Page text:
Put your wellness efforts into the one area that gets your company the most bang for limited wellness dollars and staff time.
The health care industry is massive and often complex. Your workplace communication about the field doesn’t have to be. And if you’re short on resources, it simply can’t be.
Think of your wellness messaging like a sharp arrow, focused on the one area of need that can make a big difference. So if you have to pick just one target for now, make it weight loss and improved blood pressure control.
Here’s how one success leads to another: One of Dr. Curtis M. Rimmerman’s patient’s is a man who has diabetes. Thanks in part to a wellness initiative begun by the patient’s employer, he has lost more than 10 percent of his body weight to get the disease under control. The patient no longer needs insulin, and next year he aims to go off blood pressure medication, Dr. Rimmerman says.
The success story underscores a point you can apply to wellness communication: Help employees attain a healthy weight, and other health benefits will follow like a domino effect. Target one area. You get results in more than one.
“Sometimes we make things more complicated than they need to be,” says Dr. Rimmerman, medical director of Cardiovascular Medicine at Cleveland Clinic. “The medical benefits of eliminating sodium and restricting calories clearly lowers blood pressure and leads to other positive effects.”
Points You Can Make to Employees
Here’s insight you can include in your upcoming wellness messages:
- Your blood pressure rises as your body weight increases. “Losing weight has the biggest effect on those who are overweight and already have hypertension,” Dr. Rimmerman says. Begin with a goal of losing 10 percent of your current weight, which is the healthiest way to lose weight and offers the best chance of long-term success, according to the National Institutes of Health (NIH).
- To lose one pound a week, you only need to burn 500 calories a day more (or eat 500 calories a day less) than usual. “Sustainable results require a realistic mindset,” Dr. Rimmerman says.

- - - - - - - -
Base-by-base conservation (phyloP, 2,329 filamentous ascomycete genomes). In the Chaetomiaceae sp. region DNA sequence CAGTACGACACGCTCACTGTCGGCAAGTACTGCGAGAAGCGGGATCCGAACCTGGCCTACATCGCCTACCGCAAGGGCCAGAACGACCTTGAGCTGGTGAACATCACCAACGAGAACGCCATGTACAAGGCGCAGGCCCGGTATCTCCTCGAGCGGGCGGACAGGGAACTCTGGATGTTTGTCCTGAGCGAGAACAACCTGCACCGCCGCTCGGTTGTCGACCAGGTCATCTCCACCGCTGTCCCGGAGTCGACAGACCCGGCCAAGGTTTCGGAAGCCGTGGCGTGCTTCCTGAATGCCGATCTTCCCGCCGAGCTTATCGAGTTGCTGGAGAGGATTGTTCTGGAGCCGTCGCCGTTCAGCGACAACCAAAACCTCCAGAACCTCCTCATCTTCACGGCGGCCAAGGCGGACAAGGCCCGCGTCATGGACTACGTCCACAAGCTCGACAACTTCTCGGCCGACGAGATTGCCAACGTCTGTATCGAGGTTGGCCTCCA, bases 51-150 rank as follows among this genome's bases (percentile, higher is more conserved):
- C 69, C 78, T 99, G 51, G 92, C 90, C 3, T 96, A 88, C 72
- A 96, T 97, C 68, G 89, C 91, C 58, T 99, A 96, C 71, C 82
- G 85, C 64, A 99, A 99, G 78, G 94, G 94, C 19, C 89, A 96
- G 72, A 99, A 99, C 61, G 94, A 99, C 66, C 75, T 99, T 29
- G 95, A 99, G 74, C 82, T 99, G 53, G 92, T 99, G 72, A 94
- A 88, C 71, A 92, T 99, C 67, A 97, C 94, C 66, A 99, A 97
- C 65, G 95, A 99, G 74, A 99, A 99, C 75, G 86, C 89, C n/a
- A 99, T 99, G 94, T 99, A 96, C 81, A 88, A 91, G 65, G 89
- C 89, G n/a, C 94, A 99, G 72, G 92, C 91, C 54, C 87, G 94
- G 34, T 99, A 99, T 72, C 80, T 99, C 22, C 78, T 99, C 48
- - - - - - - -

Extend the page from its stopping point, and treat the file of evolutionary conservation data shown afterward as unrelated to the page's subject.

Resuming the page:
- Don’t use BMI as the only arbiter of healthy weight. Body mass index (BMI)—a measure of your weight relative to your height—is the most common measure used to determine if you’re overweight or obese. BMI gives an approximation of total body fat: a value of 25–29.9 indicates a person is overweight; a value of 30 or higher indicates obesity. But BMI alone doesn’t determine health risk, because someone who is muscular or has swelling from fluid retention (edema) likely has overstated body fat. Encourage employees to combine their BMI with waist measurement: A measurement of more than 35 inches in women and more than 40 inches in men is considered high.
- Routine exercise has greater benefits than pill popping. “Sometimes we’re practicing alchemists, and we try our best to make sure medications are working,” says Moshe Lewis, M.D., a physical medicine and rehabilitation physician at St. Luke’s Hospital in San Francisco. “But everyone’s different, and the best way to deal with high blood pressure medication is to prevent the need to take it.”
- Literally, start with small steps. “Going from zero activity to 10 minutes on the treadmill is a huge step in the right direction. These patients need a program that’s sustainable and attainable, one they can come back to day after day,” Dr. Rimmerman says. Graduate to moderate-level activities such as walking one mile in 15 minutes, swimming laps for 20 minutes, or gardening for 30 minutes.
- Eat less salt. You require only about 500 mg of sodium a day, but the average American ingests between 6,900 mg and 9,000 mg.
- Eat more fruits and veggies. According to the Dietary Approaches to Stop Hypertension (DASH) trial sponsored by the National Heart, Lung, and Blood Institute (NHLBI), when people with high blood pressure ate 8 to 10 servings of fruits and vegetables a day and 2 to 3 servings of low-fat dairy foods, they lowered their blood pressure within a month.
- If time or money is of the essence, take a simplified approach to wellness communication and focus solely on weight loss.
- Modify the bulleted points in this article for your next wellness communication.